Given this complexity – and the clear challenges the game poses to young human children – could other creatures really learn to play hide-and-seek? And, if they could, might this provide some insights into the deep motivational and rewarding origins of play?
Small creatures with big play urges
Behavioral neuroscience researchers have known for some time that young adolescent male laboratory rats are eager and enthusiastic playmates. They jump into lots of rough-and-tumble play with their adolescent peers, and joyfully engage in all sorts of hand-and-finger chasing and tickling exploits with their human handlers. But what are the neural underpinnings of the drive to play in these small young creatures? And could such play urges extend to more complex and rule-based games requiring them to take on different roles at different times, such as those in hide-and-seek?
To begin to examine the neural correlates of these small furry creatures’ big motivation to play researchers at the Bernstein Center for Computational Neuroscience and Humboldt University in Berlin devised a novel two-player rat-and-human hide-and-seek game.
Placed around a large nearly 100-square-foot (5 x 6m2) dimly lit lab room were several smaller hiding places (two transparent and two opaque boxes), three large human-size “cardboard” hiding places, and a shoebox-sized “start box” with a remote cable-controlled opening mechanism.
At three weeks of age, each animal individually began a five-to-ten-day familiarization with the room and with the experimenter – starting with lots of gentle handling, touching, and carrying, and later more vigorous and energetic tickling and hand games. Next, the rats were successively first trained to either hide or to seek. Crucially, throughout the training the animals only ever received “social play rewards” – touching, and hand games and playful interactions with the experimenter. No food or other tangible rewards were offered.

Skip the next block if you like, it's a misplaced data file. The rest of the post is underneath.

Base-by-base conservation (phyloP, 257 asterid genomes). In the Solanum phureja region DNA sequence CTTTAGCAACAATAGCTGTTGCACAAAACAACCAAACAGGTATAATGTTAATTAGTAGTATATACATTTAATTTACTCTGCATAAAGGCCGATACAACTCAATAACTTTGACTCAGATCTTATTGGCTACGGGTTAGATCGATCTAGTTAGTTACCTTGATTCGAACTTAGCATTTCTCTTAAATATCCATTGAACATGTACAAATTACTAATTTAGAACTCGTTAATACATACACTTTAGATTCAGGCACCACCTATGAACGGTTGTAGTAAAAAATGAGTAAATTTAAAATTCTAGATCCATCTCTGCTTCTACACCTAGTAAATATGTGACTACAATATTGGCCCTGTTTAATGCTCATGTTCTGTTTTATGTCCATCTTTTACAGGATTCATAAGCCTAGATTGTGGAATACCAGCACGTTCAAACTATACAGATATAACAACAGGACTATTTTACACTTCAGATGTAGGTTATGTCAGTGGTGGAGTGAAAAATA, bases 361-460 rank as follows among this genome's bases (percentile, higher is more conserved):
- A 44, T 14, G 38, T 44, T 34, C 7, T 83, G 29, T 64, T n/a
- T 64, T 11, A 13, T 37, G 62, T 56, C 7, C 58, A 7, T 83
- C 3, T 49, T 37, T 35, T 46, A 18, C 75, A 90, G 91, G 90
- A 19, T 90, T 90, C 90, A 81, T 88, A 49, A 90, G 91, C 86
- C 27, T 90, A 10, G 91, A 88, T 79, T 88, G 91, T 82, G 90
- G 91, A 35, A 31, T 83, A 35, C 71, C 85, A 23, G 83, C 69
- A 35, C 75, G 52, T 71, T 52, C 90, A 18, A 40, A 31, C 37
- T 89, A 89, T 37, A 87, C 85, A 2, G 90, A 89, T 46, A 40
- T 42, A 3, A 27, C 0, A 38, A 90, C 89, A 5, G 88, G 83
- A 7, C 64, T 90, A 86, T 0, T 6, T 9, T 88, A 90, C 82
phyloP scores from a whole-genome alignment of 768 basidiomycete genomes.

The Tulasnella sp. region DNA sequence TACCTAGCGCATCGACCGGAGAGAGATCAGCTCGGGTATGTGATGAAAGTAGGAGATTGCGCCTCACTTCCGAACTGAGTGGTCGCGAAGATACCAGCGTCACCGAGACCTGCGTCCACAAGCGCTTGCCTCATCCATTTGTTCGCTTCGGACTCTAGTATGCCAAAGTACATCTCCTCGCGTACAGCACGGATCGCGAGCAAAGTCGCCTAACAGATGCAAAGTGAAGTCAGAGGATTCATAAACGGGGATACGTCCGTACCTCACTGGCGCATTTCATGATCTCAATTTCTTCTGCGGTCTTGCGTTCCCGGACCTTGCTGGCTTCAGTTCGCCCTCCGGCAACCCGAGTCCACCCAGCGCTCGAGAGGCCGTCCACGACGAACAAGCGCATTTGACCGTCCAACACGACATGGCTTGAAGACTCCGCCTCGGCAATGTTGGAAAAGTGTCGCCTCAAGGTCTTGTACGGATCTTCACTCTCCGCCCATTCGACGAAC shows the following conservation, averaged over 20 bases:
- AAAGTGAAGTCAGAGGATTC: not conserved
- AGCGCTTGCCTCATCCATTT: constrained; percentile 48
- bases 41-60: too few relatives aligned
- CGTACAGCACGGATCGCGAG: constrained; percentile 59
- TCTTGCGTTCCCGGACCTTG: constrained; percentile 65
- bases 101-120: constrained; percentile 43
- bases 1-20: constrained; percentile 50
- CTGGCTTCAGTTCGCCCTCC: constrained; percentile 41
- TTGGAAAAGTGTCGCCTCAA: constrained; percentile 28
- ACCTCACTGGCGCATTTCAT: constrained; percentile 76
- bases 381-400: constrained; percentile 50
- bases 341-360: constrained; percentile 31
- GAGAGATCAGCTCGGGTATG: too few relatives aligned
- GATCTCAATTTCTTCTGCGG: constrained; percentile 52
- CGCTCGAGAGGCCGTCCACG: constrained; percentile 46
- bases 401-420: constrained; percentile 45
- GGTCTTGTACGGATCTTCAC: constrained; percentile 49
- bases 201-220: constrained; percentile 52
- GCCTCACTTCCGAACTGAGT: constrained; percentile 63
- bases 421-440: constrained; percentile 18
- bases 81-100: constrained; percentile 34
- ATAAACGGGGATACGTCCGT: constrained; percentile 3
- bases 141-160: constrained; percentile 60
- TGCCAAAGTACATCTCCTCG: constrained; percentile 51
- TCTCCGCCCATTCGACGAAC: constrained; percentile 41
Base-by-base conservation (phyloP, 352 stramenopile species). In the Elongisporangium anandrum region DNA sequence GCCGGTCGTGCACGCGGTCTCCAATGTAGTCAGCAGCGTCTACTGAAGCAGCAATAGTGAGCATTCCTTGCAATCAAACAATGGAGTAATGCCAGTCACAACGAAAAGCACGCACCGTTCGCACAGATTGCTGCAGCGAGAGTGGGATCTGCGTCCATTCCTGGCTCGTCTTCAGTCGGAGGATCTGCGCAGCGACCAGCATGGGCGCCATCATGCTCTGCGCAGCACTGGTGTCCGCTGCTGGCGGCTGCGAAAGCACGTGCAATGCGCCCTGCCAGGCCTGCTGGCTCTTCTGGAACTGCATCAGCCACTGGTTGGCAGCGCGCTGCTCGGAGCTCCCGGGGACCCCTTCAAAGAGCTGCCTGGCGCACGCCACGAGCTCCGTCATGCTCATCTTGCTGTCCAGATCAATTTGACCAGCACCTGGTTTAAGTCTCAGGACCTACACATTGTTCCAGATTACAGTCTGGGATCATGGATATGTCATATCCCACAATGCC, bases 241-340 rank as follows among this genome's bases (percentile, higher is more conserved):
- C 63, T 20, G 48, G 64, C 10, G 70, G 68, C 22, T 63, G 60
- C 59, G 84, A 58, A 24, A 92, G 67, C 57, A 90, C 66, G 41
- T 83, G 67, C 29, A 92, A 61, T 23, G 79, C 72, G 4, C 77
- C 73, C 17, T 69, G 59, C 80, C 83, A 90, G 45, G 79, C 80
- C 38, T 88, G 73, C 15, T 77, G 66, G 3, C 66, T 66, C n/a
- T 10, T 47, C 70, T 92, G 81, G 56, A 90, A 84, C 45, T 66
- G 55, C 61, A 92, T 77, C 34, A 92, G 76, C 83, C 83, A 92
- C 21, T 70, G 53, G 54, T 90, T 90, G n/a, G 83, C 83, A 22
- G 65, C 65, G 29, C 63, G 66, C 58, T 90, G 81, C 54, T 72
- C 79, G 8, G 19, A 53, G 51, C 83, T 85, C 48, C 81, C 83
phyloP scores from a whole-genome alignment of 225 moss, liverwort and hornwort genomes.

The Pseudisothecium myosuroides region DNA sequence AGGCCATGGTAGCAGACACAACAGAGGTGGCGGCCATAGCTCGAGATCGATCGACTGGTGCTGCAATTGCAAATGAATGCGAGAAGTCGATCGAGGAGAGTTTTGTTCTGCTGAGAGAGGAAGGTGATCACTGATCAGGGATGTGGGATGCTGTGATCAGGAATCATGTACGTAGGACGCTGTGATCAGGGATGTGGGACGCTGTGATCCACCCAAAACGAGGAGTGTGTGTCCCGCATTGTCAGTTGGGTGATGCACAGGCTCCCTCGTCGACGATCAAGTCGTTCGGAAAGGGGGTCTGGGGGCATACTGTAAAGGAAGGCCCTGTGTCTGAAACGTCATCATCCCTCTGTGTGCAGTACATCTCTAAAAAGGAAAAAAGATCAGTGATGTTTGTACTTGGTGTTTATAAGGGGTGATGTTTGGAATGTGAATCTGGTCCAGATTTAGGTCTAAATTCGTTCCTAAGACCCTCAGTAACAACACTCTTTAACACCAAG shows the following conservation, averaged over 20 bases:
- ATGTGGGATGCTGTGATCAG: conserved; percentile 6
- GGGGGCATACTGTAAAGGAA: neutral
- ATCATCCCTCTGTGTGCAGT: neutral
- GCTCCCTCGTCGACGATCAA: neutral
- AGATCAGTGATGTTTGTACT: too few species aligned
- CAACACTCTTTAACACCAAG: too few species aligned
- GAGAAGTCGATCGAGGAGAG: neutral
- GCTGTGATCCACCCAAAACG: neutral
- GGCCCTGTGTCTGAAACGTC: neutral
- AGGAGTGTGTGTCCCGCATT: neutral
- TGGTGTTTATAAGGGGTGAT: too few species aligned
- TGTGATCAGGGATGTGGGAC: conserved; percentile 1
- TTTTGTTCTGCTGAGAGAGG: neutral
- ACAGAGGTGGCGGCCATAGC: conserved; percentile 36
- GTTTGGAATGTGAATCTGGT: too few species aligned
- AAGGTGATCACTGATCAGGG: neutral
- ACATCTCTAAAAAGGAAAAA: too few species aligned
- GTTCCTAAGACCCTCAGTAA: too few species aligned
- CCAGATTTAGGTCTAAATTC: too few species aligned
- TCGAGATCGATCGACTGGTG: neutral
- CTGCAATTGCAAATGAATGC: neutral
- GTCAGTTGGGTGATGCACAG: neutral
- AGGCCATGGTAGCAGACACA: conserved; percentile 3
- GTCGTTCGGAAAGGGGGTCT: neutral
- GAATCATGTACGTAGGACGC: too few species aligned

In “seek” trials, the experimenter closed the lid of the start box, and hid at one of the larger hiding places. In “hide” trials, the experimenter left the start box open, and the experimenter assumed a very still posture next to the start box, and began counting out loud. When the experimenter hid, the sounds made while she moved to her chosen hiding place were masked with white noise. There were also multiple decoy “cables” to each of the possible hiding places so the animals could not simply follow the cable that provided the hidden experimenter remote control for opening of the start box.
Of the six animals initially trained by one experimenter, all six learned to seek, and five learned both to hide and to successfully switch between the hiding and seeking roles. Of four additional animals, trained by a different experimenter in the same setting, all four learned to seek, hide, and also to switch roles.
But, you may ask: What did the animals actually learn? Were they really playing the game? Did the animals actually enjoy the game? Were they actually playing just for the fun and joy of it?
This post will be continued in Part 2.